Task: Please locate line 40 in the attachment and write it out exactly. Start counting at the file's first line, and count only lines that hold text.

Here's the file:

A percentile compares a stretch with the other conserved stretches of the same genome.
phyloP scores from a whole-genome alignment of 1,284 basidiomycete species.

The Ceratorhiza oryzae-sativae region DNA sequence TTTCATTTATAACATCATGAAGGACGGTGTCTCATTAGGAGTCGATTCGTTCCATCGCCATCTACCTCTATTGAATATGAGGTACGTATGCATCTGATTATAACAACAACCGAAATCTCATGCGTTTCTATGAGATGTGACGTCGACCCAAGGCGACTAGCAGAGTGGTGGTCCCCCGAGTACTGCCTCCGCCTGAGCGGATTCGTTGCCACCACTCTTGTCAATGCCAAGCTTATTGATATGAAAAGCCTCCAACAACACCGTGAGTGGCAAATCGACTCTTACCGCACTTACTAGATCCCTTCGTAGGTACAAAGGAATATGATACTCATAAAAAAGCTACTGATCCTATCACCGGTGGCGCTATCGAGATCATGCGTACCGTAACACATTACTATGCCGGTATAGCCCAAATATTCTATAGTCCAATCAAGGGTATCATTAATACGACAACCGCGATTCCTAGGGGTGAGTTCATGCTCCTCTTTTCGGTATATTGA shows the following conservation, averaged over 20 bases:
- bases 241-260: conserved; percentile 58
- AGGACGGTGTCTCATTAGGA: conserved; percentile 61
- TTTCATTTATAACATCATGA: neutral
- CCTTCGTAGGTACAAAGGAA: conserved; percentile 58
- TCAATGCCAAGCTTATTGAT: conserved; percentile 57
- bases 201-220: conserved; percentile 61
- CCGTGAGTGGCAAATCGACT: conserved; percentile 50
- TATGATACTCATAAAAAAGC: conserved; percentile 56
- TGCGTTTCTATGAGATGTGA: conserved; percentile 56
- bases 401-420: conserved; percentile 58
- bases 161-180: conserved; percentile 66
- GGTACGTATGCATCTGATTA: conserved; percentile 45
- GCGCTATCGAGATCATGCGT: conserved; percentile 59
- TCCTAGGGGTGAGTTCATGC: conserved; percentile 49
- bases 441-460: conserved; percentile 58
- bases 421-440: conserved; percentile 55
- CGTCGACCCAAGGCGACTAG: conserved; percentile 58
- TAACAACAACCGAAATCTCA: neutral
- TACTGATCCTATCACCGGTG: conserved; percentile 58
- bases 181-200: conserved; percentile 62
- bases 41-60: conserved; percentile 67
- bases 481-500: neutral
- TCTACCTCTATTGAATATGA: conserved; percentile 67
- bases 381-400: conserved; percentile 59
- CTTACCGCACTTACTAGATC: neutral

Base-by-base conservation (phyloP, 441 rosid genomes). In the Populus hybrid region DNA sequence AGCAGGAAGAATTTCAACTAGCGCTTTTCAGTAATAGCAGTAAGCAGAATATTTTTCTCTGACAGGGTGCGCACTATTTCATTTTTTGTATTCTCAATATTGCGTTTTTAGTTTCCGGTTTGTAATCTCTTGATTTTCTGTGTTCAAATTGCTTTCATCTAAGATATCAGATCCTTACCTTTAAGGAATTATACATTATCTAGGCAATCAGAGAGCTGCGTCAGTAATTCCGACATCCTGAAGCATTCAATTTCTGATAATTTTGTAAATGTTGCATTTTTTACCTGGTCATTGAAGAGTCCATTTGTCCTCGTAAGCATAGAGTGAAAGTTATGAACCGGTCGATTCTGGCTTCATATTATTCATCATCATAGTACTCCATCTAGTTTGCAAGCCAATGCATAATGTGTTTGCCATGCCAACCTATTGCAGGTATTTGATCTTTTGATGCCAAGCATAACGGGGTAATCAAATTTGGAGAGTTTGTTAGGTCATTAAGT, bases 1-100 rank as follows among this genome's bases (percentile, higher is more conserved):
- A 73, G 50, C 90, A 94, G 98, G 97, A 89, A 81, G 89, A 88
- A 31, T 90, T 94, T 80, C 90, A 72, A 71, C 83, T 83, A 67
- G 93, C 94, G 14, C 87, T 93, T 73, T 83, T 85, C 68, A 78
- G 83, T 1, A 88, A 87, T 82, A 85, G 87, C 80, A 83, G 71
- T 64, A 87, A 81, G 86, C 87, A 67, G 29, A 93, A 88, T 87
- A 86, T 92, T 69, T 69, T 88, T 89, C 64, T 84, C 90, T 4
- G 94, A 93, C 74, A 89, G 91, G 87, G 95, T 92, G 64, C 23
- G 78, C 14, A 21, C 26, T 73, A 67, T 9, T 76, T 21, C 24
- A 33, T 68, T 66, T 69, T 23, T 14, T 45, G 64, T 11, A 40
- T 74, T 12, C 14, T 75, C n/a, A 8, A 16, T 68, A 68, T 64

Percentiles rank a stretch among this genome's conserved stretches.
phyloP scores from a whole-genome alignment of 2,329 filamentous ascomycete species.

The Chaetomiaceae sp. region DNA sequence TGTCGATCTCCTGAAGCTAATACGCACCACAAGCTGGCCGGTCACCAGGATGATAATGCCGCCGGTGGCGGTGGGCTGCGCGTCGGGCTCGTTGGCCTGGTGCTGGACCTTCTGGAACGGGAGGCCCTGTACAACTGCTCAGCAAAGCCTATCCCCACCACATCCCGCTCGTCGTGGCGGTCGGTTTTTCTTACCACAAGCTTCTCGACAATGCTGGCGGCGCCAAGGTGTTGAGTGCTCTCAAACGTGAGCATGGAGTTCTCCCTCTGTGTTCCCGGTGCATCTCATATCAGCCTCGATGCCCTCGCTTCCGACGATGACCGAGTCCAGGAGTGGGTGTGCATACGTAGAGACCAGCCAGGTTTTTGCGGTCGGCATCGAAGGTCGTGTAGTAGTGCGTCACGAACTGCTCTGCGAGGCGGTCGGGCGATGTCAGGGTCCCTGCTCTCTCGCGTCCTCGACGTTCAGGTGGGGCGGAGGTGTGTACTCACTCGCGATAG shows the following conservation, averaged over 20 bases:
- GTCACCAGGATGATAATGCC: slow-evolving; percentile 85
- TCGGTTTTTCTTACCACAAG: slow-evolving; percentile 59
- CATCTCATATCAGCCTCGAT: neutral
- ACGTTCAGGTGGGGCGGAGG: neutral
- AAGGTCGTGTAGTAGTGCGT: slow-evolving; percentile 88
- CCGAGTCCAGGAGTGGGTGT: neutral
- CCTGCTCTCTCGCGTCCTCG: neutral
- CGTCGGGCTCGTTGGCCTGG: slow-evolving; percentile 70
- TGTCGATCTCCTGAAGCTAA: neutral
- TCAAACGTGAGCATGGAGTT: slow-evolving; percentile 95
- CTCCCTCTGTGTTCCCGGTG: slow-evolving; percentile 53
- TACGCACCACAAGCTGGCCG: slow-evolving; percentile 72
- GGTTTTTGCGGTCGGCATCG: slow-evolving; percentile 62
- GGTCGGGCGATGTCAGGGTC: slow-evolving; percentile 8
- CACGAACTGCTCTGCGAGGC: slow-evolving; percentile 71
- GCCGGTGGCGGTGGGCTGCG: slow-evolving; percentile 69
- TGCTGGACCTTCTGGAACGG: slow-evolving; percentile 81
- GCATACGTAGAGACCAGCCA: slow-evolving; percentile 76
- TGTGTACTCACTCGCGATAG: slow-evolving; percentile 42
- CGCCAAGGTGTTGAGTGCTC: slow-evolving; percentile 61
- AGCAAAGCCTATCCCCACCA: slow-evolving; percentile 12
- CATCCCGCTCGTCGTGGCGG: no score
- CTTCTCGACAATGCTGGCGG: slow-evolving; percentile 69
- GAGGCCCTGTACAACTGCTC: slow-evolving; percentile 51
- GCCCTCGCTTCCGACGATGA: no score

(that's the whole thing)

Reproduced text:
Percentiles rank a stretch among this genome's conserved stretches.